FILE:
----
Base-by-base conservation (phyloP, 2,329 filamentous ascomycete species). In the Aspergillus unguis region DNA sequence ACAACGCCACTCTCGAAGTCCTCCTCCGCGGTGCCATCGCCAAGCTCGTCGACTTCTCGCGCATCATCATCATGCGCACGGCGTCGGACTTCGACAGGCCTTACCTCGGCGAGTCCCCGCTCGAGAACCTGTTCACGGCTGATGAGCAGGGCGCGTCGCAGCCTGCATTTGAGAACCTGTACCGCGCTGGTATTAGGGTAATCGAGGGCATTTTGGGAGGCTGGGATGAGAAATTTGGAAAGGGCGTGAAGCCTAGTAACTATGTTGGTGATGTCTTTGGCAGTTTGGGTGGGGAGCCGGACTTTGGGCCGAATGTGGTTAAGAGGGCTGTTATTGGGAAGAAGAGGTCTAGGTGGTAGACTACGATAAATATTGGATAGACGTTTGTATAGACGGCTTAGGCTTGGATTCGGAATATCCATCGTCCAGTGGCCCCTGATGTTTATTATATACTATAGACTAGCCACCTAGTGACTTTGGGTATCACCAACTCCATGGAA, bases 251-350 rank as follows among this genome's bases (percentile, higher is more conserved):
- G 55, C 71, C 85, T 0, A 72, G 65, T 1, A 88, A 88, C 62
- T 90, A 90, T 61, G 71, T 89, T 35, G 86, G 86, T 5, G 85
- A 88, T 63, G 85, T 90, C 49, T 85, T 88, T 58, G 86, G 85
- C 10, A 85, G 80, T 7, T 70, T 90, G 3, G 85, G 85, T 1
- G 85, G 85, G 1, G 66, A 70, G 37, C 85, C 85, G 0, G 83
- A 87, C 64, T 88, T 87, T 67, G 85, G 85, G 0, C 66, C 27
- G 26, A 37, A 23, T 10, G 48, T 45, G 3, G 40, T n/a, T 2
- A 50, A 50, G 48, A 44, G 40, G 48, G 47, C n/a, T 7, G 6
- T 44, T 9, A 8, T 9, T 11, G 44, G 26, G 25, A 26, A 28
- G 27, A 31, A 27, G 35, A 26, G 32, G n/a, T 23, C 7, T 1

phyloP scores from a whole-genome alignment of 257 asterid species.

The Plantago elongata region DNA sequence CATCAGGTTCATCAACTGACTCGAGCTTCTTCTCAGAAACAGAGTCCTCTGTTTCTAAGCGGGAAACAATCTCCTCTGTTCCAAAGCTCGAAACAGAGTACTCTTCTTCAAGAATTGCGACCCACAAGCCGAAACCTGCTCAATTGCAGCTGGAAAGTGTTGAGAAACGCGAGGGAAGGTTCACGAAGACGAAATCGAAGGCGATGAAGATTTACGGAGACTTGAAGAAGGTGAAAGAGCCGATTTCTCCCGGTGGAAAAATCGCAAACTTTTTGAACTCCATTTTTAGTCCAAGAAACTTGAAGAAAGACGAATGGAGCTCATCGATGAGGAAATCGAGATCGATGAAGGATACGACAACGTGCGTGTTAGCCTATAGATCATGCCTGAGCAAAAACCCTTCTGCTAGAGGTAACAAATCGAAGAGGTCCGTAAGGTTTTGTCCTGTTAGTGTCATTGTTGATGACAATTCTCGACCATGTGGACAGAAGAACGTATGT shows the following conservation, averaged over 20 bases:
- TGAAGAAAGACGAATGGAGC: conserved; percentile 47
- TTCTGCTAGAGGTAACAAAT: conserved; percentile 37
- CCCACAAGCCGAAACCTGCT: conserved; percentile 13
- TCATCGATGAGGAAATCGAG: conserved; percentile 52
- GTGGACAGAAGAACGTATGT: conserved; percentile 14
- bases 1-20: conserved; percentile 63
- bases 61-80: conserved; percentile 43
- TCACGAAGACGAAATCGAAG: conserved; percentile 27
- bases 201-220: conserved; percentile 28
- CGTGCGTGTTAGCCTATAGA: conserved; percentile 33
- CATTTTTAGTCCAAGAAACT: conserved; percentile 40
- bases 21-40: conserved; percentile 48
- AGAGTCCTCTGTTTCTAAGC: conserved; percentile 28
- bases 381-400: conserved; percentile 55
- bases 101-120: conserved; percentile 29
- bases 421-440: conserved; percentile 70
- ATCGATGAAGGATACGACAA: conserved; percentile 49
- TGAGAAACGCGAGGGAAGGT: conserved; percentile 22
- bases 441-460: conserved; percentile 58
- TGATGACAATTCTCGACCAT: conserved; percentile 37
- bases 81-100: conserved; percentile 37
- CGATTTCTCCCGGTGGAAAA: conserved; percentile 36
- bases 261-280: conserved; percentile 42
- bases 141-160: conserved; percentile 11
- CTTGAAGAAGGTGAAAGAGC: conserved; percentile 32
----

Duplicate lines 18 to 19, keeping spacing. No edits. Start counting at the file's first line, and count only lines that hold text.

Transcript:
- GTGGACAGAAGAACGTATGT: conserved; percentile 14
- bases 1-20: conserved; percentile 63